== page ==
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Reel China: He's Beijing's answer to Roger Ebert

Raymond Zhou gained fame by writing Western-style film critiques for Chinese moviegoers, but avoiding the wrath of the state-run film industry is tricky.

March 11, 2012|By Clarissa Sebag-Montefiore, Special to the Los Angeles Times
  • China Daily film critic Raymond Zhou inside a local Chinese movie theater.
China Daily film critic Raymond Zhou inside a local Chinese movie theater. (Annie Ly )

Reporting from Beijing — — Raymond Zhou became China's most famous film critic by happenstance. It was 2001, and his work as the editor in chief of a bilingual high-tech website in Silicon Valley had been halved. With extra time on his hands, and unemployment looming, Zhou started writing Western-style movie reviews and sending them back to his home country.

The casual, chatty and accessible style — then utterly new to China, where musty academic film criticism was the norm — was a hit. Over the year, Zhou reviewed about 100 new films, from Ridley Scott's "Black Hawk Down" to Steven Spielberg's "A.I." The reviews were published on the Web portal NetEase and Movie View, the most widely distributed film magazine in China. Just a year later, Zhou's reviews were collected into a volume published under the title "Live Reports From Hollywood."

"I wrote a typical movie review that you would see in the Guardian and the L.A. Times — that was why I gained popularity so fast. Nobody had written movie criticism like I did, when I did, in China," said Zhou, who first came to the U.S. in 1986.

Today, Zhou is the closest China has to a Roger Ebert-type personality. In addition to his day job as a reporter at the state-run newspaper China Daily in Beijing, he's the author of a series of seminal Chinese books on Hollywood and remains a key contributor for Movie View, where he has been a columnist for more than a decade. Still, there are many things that he cannot — or will not — write, as the risk of isolation from the industry is too great.

"The one compromise I have not made, and I have made a point not to make, is that everything I do write represents my honest opinion. But there are a lot of things I don't write. I don't have the freedom. [It's] like my hands are bound invisibly. If you meet a film director, it's very hard to write a bad review. Chinese society functions on connections."

China is the fastest-growing movie market in the world, with box-office receipts in 2011 rising 29% from the previous year to break the $2-billion mark. Yet film criticism here remains a practice stunted by corruption and bribes, state censorship and the culture's emphasis on personal connections, or guanxi, that makes penning negative reviews hard to do. Consumers aren't in the habit of reading reviews, in part because they are attuned to the fact that the government, and filmmakers, work to ensure only articles they endorse see the light of day.

As such, the young and tech-savvy are increasingly turning to online forums, where outspoken views are easier to come by. Registered users on Douban, China's largest website devoted to movie, music and book reviews, topped 53 million in 2011.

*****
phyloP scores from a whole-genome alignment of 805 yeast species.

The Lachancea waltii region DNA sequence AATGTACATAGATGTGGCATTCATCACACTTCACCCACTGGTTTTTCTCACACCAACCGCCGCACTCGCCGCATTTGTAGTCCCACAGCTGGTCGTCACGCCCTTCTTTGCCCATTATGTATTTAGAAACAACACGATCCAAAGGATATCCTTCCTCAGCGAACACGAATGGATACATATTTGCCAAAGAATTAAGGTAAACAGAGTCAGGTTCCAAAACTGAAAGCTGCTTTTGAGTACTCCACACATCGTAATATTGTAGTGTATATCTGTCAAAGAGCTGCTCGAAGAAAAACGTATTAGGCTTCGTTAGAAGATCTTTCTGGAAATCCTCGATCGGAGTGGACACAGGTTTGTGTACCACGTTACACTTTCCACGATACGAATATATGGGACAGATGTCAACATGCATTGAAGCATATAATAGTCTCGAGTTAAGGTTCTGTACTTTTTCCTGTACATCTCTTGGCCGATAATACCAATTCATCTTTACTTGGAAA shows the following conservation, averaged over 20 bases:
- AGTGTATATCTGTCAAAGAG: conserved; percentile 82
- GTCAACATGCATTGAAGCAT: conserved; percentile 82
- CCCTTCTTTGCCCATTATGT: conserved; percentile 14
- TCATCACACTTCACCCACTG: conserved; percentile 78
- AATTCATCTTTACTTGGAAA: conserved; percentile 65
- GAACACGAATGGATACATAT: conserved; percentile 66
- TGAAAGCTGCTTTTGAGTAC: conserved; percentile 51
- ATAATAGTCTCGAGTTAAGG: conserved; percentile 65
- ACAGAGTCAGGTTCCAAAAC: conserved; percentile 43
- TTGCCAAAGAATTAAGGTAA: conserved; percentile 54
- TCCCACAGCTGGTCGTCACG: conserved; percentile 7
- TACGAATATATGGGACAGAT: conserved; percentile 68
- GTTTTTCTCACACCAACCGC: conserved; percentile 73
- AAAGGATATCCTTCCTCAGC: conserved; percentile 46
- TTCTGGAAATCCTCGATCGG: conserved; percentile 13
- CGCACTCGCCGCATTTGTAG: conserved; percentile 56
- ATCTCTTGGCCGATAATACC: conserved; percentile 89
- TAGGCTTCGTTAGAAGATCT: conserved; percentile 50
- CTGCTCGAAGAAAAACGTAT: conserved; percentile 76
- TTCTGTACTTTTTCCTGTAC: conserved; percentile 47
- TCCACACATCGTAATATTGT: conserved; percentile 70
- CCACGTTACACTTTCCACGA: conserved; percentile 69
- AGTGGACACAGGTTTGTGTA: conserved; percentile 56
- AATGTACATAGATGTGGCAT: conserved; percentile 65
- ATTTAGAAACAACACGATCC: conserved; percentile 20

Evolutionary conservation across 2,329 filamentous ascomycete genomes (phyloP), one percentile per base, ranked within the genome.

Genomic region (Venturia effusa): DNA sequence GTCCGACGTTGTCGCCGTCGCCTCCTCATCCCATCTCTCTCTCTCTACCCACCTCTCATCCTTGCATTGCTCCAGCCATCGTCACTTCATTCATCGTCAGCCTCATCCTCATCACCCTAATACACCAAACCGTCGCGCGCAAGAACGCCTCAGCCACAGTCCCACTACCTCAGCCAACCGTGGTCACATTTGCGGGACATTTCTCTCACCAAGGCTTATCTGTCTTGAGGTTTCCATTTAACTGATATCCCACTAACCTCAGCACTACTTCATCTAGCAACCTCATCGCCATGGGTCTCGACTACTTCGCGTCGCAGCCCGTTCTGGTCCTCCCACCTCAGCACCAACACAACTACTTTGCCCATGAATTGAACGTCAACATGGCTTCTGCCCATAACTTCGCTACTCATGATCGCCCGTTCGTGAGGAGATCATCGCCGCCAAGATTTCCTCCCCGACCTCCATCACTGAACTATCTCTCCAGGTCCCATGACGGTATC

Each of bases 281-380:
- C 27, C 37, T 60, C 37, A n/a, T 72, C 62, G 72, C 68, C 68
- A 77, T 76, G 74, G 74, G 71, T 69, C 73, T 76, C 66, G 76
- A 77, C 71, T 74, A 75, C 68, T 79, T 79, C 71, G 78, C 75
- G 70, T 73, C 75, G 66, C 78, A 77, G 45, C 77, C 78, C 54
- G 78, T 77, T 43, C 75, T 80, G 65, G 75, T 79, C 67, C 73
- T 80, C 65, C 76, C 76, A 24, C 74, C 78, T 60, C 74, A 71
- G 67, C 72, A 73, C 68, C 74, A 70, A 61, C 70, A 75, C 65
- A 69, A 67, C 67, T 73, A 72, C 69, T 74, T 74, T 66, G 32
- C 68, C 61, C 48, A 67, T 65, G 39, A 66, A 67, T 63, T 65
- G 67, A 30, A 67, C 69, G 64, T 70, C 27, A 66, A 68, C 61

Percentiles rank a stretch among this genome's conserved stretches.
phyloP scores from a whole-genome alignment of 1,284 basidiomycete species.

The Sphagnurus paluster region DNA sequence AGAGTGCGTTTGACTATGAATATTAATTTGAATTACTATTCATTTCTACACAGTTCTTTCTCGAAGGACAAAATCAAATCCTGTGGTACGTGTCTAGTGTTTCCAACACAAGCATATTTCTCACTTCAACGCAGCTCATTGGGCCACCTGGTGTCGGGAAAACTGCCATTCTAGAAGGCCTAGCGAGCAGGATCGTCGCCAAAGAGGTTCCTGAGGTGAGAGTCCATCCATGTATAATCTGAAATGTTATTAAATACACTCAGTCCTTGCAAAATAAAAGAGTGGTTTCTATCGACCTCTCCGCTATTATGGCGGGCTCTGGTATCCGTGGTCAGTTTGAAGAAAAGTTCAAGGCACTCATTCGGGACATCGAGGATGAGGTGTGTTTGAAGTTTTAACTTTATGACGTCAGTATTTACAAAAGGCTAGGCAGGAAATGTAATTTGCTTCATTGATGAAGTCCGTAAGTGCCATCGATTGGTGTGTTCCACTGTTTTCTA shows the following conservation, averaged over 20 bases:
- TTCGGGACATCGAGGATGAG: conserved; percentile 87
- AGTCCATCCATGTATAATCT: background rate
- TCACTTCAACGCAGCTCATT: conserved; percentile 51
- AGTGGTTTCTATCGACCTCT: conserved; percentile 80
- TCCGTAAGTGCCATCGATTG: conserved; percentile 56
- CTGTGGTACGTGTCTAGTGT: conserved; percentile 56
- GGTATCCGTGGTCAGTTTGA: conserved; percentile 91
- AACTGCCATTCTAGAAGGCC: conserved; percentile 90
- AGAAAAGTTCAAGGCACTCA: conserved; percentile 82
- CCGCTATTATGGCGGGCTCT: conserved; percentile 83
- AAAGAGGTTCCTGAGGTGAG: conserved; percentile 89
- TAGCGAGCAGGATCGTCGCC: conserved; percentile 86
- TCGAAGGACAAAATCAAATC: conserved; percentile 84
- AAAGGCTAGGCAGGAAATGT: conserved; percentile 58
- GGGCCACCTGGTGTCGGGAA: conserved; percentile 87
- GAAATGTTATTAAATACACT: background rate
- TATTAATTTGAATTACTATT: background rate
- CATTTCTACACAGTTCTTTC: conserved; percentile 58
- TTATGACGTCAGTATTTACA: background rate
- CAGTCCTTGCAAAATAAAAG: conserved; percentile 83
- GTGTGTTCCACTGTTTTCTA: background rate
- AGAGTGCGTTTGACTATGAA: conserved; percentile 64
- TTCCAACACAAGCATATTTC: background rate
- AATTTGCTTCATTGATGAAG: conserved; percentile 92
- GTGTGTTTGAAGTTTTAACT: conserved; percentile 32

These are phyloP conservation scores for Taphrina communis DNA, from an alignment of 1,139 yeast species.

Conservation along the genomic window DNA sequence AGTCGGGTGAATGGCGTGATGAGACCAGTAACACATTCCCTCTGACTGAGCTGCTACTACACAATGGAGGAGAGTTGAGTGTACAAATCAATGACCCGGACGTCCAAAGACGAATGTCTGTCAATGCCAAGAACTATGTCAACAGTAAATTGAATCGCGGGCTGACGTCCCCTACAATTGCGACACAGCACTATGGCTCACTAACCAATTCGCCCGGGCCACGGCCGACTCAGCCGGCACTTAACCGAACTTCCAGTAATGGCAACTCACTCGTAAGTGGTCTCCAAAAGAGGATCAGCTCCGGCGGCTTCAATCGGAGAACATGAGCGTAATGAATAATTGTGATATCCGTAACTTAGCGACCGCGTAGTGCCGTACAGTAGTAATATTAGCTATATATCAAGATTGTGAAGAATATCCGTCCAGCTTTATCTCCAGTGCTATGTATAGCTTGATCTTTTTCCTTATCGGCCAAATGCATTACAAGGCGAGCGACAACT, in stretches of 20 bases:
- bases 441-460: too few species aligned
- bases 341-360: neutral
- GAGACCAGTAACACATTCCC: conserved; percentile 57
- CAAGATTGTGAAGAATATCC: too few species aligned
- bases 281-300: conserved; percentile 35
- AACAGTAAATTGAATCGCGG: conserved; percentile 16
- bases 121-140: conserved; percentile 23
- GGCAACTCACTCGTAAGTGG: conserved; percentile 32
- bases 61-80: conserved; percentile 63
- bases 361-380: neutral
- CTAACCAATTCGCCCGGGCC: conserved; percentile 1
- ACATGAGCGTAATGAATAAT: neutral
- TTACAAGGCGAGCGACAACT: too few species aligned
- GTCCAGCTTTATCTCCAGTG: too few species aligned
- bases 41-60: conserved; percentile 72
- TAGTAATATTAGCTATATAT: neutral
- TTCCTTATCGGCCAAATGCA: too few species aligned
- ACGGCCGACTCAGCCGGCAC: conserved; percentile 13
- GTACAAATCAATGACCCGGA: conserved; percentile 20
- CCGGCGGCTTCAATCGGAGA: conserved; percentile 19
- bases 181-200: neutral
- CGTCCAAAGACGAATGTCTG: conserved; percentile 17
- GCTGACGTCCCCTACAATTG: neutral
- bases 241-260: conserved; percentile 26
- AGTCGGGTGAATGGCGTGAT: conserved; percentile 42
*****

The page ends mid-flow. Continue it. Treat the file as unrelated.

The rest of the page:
"Most Chinese audiences just go the cinema randomly. Few of them read critics before they choose" what to watch, said Li Hongyu, a film reporter for the newspaper Southern Weekly who also pens a weekly movie review column for the Chinese-language edition of Time Out Beijing.

Li believes the lack of a robust criticism culture is holding China's film industry back. But there's a lot to change before that can happen, he said.

Sitting in a trendy cafe in downtown Beijing, he recounts a joke about one particularly hard-to-please former critic. The critic (now a scriptwriter) was known for his scathing reviews of the often poor movies pumped out by the country's film industry. At premieres, the critic, alongside other reporters, would be slipped a hong bao — or red envelope containing cash — by the production company in an attempt to buy a good review.

"The joke was like this: The film company told him if you write a film criticism, we'll give you 1,500 renminbi [about $238] — but if you don't write one, we'll give you 3,000," Li said with a despairing chuckle.

Li says he doesn't accept hong bao. But the pressure hasn't stopped there.

Li recalled that in 2003, he wrote up an interview with Wang Xiaoshuai for Southern Weekly whose art-house film "Drifters," about a down-and-out Chinese returnee from the United States, was being screened at the Cannes Film Festival. On press day, the piece was pulled after orders from "up there," Li said, gesturing with one hand toward an unseen entity. Some 40,000 or so papers that had already been printed were pulped.

And in 2002, Southern Weekly published a two-page piece inviting cultural critics to comment on Zhang Yimou's hit "Hero" — and many criticized the blockbuster. Li heard later that Zhang "was not happy."

Zhou has likewise felt the constraints of the industry firsthand, largely because of his refusal to accept hong bao. "Zhang Yimou's handler told me [later] that they deliberately excluded me in their press screening for 'A Woman, a Gun and a Noodle Shop,' which later got widely and vehemently panned by critics," Zhou said. "I guess they knew it's a bad movie and there's no chance I would write glowingly about it."

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